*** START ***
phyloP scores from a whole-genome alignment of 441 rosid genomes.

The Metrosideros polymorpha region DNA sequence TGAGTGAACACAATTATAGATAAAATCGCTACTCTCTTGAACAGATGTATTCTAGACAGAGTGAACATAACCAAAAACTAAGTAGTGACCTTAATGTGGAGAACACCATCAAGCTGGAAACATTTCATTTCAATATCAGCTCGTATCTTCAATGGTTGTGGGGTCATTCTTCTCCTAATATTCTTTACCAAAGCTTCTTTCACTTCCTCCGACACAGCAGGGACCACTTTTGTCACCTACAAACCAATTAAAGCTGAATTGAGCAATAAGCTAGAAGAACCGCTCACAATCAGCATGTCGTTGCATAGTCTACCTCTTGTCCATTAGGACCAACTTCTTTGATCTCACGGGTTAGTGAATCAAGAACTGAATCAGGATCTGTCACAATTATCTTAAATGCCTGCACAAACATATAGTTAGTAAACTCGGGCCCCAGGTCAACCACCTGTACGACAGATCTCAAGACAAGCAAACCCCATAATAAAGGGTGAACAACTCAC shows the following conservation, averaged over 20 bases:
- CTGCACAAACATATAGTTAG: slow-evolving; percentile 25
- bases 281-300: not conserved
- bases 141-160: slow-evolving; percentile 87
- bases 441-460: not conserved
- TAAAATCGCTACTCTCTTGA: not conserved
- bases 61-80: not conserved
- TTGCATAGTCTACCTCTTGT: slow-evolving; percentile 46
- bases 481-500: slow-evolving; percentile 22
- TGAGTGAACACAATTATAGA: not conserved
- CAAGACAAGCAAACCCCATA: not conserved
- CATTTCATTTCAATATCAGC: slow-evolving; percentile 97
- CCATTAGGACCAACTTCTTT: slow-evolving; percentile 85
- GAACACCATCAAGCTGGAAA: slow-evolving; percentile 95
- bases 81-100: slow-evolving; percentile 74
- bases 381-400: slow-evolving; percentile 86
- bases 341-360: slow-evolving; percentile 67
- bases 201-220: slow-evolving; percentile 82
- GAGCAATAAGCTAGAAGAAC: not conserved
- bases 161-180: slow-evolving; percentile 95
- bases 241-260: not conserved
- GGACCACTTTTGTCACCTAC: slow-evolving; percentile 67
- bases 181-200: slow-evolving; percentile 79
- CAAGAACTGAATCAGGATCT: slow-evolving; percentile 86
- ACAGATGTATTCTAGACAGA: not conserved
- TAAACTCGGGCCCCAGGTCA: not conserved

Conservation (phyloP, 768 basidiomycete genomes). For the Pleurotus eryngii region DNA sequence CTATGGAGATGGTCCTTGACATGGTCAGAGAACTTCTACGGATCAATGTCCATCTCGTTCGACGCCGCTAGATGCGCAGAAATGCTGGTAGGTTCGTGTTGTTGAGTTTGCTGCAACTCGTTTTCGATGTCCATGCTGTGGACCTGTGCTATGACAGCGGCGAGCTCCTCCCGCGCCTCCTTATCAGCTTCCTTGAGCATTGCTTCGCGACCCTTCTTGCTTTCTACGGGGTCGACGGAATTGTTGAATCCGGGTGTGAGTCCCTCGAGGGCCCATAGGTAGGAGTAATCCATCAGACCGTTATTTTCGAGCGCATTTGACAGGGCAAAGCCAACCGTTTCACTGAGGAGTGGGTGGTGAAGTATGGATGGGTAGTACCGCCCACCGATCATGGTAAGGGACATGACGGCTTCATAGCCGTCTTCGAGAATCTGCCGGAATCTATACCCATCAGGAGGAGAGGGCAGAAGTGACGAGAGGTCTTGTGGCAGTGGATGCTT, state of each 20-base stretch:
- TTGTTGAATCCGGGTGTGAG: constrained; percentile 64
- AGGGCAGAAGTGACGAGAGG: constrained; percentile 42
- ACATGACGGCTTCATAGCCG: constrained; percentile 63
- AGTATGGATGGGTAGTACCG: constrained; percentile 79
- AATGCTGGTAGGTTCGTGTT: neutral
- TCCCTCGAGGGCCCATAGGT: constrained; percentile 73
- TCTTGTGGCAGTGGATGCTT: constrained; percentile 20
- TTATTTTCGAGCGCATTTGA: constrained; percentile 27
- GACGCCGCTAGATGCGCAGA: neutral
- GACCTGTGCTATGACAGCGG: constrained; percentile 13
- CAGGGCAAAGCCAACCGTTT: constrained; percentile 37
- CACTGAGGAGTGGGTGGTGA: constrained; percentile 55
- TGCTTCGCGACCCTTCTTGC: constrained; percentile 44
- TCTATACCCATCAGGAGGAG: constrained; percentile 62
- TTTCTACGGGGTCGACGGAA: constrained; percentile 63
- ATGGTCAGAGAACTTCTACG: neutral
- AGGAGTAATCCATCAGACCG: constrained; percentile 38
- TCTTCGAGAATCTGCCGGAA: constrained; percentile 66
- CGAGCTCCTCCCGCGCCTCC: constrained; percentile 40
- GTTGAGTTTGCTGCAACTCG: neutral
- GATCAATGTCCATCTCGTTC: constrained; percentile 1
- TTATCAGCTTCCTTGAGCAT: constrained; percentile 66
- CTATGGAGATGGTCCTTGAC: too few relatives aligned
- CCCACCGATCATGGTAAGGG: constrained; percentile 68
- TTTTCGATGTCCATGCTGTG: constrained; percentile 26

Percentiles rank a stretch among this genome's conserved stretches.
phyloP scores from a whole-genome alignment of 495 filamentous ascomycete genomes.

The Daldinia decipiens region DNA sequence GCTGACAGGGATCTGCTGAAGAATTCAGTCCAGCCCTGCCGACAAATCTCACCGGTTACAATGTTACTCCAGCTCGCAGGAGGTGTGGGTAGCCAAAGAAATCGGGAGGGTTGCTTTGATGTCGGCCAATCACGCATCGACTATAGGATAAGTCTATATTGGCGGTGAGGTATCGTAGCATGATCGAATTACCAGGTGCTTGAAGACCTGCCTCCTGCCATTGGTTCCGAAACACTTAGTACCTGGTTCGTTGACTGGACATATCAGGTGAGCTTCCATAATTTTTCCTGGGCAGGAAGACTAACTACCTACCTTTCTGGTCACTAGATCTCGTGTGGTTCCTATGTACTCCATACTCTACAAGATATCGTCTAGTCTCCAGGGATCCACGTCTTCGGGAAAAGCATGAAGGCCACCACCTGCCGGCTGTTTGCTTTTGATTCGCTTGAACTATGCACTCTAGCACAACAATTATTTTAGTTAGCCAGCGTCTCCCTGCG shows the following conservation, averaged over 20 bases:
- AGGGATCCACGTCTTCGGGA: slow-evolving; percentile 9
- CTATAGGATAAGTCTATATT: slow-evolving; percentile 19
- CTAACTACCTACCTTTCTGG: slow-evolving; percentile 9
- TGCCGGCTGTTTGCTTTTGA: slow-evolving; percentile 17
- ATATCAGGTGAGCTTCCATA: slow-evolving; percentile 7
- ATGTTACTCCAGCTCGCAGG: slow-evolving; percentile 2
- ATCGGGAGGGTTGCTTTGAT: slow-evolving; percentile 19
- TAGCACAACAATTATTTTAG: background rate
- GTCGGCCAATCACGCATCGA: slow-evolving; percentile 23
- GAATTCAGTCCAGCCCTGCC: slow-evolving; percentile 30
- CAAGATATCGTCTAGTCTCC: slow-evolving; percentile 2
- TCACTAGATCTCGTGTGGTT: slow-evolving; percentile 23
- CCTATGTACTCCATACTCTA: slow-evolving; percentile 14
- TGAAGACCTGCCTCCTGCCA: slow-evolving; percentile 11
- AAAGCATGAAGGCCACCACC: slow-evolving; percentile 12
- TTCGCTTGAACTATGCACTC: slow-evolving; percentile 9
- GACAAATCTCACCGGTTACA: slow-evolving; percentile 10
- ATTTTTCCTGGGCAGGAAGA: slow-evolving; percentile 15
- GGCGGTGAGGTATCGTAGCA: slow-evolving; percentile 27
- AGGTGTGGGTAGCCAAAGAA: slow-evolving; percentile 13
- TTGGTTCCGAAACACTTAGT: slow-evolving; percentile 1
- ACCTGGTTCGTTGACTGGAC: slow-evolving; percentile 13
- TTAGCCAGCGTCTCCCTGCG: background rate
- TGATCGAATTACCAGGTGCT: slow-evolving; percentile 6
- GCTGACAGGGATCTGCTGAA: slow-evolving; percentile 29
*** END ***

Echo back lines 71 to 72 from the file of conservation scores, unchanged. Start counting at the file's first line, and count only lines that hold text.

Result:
- AAAGCATGAAGGCCACCACC: slow-evolving; percentile 12
- TTCGCTTGAACTATGCACTC: slow-evolving; percentile 9